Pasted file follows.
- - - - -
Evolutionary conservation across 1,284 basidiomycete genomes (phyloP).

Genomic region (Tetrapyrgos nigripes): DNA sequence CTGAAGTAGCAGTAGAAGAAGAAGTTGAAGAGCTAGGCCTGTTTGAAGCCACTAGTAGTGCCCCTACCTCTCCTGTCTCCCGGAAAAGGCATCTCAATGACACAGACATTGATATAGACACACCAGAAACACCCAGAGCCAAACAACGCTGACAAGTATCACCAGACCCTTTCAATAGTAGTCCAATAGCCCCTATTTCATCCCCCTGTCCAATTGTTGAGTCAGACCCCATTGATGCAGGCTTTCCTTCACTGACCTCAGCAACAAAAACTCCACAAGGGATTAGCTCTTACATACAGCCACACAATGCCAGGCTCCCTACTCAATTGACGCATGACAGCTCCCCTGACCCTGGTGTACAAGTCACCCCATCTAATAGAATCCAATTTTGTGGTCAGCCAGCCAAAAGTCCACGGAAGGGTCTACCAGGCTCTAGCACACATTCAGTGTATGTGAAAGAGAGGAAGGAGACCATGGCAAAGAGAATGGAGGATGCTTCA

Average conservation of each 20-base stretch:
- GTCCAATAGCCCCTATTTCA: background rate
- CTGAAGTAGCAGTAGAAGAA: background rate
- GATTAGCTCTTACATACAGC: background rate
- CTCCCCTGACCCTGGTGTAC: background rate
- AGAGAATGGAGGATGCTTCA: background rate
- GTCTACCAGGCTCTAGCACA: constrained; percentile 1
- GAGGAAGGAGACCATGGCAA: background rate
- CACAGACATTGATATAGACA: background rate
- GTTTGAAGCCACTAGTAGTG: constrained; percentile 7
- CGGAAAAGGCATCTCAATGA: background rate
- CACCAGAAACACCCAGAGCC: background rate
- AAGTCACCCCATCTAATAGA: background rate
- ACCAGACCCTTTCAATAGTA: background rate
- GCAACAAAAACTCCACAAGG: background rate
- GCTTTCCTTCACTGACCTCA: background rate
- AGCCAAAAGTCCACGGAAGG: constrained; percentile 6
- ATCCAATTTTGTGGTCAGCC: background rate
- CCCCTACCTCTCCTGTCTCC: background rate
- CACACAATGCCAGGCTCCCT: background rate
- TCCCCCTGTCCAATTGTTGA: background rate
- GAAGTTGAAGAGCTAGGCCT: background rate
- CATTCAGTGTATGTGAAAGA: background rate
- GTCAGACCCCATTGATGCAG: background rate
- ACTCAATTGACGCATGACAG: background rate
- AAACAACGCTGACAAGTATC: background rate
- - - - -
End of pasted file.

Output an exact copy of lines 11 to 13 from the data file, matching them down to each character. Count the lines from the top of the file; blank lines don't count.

- CACAGACATTGATATAGACA: background rate
- GTTTGAAGCCACTAGTAGTG: constrained; percentile 7
- CGGAAAAGGCATCTCAATGA: background rate